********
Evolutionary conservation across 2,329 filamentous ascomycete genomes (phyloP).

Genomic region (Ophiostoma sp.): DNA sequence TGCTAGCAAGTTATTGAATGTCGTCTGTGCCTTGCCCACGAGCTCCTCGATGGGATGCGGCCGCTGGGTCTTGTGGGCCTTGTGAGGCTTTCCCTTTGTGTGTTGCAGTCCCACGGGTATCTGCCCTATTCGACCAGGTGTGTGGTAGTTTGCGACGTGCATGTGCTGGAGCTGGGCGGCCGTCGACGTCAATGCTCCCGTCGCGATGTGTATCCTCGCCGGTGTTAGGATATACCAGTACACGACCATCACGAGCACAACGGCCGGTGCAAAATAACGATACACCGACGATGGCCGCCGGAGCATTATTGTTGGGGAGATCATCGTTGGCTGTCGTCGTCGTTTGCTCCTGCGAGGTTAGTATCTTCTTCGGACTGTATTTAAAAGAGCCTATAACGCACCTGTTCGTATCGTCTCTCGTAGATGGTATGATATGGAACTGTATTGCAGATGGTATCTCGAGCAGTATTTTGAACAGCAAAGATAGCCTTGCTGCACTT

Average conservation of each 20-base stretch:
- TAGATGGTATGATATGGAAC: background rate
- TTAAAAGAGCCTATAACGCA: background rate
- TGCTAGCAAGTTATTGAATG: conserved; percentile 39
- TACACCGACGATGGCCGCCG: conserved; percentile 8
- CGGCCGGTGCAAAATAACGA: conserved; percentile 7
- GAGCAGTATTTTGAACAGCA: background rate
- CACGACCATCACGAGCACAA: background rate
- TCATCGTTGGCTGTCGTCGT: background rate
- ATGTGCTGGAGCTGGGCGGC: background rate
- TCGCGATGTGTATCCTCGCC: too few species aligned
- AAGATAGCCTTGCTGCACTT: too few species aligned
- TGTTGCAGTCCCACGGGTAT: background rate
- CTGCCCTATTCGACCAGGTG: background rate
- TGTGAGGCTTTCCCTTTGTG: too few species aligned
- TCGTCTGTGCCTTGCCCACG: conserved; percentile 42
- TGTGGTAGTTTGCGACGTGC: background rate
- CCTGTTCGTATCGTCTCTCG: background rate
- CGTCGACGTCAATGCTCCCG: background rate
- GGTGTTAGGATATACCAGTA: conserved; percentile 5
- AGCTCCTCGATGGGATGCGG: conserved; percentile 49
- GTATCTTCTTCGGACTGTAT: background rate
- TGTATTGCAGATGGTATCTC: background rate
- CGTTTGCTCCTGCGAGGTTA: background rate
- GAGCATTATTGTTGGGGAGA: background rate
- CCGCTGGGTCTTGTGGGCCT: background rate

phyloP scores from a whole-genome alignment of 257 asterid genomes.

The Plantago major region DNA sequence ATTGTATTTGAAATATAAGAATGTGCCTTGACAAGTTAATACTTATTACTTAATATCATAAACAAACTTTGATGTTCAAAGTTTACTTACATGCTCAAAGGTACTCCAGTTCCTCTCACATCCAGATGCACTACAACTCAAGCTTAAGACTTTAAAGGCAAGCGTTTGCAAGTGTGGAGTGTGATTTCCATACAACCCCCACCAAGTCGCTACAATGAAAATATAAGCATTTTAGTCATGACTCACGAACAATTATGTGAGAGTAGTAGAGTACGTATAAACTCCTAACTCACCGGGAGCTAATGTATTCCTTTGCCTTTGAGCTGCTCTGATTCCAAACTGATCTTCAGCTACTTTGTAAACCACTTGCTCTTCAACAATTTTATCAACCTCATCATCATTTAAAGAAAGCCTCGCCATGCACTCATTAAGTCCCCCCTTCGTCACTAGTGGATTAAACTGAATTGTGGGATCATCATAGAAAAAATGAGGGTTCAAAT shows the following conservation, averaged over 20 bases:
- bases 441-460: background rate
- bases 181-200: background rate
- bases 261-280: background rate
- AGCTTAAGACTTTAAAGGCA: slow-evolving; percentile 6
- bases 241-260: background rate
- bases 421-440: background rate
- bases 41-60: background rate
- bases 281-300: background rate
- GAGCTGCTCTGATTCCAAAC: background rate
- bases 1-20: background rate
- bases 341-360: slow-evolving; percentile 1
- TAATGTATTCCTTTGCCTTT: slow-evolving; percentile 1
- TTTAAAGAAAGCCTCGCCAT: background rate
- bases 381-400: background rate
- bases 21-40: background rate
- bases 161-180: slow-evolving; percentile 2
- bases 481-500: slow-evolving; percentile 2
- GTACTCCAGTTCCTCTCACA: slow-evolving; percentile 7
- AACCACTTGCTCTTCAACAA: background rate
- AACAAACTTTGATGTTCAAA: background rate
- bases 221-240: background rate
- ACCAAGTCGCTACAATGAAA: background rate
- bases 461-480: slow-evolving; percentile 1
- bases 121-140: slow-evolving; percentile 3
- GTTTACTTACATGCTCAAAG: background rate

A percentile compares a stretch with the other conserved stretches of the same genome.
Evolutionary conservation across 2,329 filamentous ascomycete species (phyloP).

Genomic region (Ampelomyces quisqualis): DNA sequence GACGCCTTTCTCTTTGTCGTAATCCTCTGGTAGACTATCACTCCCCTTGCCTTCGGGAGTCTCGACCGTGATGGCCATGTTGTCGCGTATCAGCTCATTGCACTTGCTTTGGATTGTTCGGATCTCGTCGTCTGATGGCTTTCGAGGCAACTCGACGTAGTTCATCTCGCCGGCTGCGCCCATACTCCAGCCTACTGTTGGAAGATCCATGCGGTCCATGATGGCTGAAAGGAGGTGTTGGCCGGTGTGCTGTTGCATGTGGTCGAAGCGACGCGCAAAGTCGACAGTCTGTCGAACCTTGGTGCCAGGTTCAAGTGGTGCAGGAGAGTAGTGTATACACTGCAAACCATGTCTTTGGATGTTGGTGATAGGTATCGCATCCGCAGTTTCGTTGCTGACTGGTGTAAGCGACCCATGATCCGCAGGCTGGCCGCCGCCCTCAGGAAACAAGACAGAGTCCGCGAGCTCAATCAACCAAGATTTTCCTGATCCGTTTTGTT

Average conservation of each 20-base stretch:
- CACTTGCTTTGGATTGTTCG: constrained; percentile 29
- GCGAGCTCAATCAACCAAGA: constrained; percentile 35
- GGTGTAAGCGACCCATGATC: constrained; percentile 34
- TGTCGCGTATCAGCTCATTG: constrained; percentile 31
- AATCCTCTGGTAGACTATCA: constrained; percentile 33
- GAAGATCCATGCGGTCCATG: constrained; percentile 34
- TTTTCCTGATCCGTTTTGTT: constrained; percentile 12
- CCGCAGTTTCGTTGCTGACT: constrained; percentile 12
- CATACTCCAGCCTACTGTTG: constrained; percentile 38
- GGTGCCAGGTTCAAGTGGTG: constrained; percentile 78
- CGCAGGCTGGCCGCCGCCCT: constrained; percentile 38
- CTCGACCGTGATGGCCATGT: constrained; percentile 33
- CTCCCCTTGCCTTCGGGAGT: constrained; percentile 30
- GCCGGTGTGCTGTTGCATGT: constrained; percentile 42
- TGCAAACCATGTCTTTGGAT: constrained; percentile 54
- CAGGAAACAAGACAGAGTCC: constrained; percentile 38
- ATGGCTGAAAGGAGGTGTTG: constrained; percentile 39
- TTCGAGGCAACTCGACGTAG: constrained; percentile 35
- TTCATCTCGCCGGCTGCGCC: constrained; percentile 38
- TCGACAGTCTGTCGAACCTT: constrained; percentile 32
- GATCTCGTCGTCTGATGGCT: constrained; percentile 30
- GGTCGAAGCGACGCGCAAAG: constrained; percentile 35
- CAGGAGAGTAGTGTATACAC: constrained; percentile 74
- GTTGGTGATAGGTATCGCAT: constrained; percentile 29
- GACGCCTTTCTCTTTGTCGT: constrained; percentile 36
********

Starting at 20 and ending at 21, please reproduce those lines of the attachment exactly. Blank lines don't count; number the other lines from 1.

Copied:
- CCTGTTCGTATCGTCTCTCG: background rate
- CGTCGACGTCAATGCTCCCG: background rate